We are firm believers that we are all a community of learners. We work together and improve our practice on a daily basis. When we find resources that are useful and done really well, we utilize, share and discuss them.
I recently came across a wonderful set of posters on bullying. They are ready to use and absolutely free! Get them here!
After a little research, I found a fantastic website where teachers and schools post pictures, initiatives within their classrooms, schools and communities on how they are addressing bullying.Is The website is MeanStinks.com and there is a plethora of resources, ideas and activities!
I particularly love the paint your pinky blue campaign from Secret and promoted by Demi Lovato. Although it has been around for just over a year, I would love to start it at my school!
The website has over 2,000,000 followers and growing every day. I am inspired to see such great content and initiatives from all around. Join in and let us know what initiatives you have in your classrooms, schools and communities!
For other great resources see our previous posts on Bullying and its Many Forms, The Tuesday 12: 12 Fantastic Books to discuss Bullying with your students, Bullying: Reporting vs. Tattling.
It’s been a crazy two months of school. I am feeling it, how about you? No matter how organized we try to be, things get out of hand and we are forever trying to catch up. I must apologize to you all; we’ve been absent far too long from our blog. We are sorry.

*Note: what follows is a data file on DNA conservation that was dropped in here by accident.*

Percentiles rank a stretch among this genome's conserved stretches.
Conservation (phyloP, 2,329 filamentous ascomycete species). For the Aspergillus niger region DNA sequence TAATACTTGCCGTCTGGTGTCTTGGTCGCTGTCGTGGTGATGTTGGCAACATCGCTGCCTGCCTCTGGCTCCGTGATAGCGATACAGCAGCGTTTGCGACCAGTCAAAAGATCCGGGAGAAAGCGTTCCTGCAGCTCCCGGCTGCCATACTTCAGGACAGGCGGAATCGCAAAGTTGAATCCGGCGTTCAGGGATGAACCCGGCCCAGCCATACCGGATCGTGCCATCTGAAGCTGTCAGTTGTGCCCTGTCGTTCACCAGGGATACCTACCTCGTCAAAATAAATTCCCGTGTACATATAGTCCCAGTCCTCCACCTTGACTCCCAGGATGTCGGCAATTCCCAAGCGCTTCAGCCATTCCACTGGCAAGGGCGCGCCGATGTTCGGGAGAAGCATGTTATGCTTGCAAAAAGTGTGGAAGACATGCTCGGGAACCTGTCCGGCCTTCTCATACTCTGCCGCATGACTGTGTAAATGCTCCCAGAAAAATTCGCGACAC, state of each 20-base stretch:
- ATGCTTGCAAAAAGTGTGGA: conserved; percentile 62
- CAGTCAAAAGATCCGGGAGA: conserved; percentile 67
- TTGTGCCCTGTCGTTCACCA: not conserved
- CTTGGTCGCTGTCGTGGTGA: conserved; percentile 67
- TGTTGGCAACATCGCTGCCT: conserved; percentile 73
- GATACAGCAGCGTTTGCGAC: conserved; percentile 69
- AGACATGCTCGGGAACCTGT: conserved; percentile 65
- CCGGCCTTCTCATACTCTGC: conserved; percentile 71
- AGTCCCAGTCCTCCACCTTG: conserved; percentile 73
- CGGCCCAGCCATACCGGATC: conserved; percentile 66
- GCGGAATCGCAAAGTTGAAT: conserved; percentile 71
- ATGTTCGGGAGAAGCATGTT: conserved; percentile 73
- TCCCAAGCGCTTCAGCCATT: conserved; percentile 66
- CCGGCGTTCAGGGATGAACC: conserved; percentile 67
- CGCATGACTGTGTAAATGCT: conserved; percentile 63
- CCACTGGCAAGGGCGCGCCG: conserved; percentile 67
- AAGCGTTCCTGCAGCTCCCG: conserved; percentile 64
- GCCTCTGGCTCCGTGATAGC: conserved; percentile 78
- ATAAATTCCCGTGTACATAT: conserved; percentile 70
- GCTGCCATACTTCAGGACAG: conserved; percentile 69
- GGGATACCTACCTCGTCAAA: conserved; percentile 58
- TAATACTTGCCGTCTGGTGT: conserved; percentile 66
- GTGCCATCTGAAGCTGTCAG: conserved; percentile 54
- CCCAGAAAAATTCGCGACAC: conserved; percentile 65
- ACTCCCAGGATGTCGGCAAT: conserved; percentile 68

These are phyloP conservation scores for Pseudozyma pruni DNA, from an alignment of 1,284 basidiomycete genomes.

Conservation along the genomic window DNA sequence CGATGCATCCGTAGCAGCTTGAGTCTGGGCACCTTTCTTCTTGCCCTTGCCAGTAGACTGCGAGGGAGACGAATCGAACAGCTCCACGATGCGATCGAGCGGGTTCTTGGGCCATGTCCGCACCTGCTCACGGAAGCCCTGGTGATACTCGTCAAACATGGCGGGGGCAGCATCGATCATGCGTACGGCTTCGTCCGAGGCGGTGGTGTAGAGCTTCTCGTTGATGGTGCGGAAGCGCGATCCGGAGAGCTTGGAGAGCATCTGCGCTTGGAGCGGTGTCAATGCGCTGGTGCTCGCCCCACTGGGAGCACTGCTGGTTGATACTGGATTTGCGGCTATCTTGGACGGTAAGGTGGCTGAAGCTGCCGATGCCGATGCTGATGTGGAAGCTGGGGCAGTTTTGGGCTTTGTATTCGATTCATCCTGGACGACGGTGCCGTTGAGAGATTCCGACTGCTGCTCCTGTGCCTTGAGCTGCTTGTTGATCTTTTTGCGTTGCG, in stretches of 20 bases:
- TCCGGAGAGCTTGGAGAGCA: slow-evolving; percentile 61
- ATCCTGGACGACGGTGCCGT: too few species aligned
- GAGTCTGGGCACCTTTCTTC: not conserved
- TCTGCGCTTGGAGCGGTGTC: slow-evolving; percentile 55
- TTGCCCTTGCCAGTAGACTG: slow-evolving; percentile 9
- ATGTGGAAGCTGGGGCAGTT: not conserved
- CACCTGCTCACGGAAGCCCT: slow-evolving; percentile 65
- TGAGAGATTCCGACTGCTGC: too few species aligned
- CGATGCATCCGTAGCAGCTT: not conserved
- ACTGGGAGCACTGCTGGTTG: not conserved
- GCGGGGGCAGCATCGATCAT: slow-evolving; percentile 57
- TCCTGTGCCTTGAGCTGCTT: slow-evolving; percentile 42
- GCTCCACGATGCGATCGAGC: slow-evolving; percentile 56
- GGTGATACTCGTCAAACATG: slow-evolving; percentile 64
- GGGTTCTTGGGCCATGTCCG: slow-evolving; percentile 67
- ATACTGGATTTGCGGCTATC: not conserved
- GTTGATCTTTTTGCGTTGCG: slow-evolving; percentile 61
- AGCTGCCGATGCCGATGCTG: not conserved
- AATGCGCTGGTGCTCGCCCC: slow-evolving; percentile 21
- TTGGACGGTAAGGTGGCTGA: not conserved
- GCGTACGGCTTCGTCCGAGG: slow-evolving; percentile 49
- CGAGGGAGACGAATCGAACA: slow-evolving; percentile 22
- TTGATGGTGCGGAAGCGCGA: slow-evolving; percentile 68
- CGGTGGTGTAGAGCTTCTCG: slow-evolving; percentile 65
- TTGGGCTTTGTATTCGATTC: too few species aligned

Today, I want to get right back into the swing of things. I recently read an article on Chris Bosh (NBA player for the Miami Heat) writing about why coding is an important skill students need to learn. I had written about this back in March of this year, Coding: An Essential Skill. In that post, I included a great video and a link on how to incorporate coding into the elementary classroom. Chris Bosh is in that video too, but he now has written an essay for WIRED magazine. This is a wonderful way to peak the interest of our students. A popular NBA player known by many, leading the way to make students understand the world around them! Take a look and let us know what you think.
Follow the link for the article.
Here’s Why You Should Learn to Code by Chris Bosh via WIRED
As I returned to work after an extended leave, I found my students were working on an art project that was quite amazing. My students were exceptionally engaged and they exhibited pride in creating their own masterpieces. I thank Mr. Anthony Natalino (a fantastic co-worker) for implementing this activity.
Dot art entails creating a design with hole punched paper confetti. Students are required to hole punch the paper, then apply it carefully to a sketched out design. Student use a popsicle stick or a blunt pencil to apply the hole punched confetti onto their design. Some students completed more than one piece of art as they enjoyed it so much. I will definitely be utilizing Dot Art in the upcoming year! The only material required is a variety of colored construction paper, a hole puncher, popsicle sticks or blunt pencils, a sheet of paper to sketch and apply the art to, and glue. Super inexpensive with great results!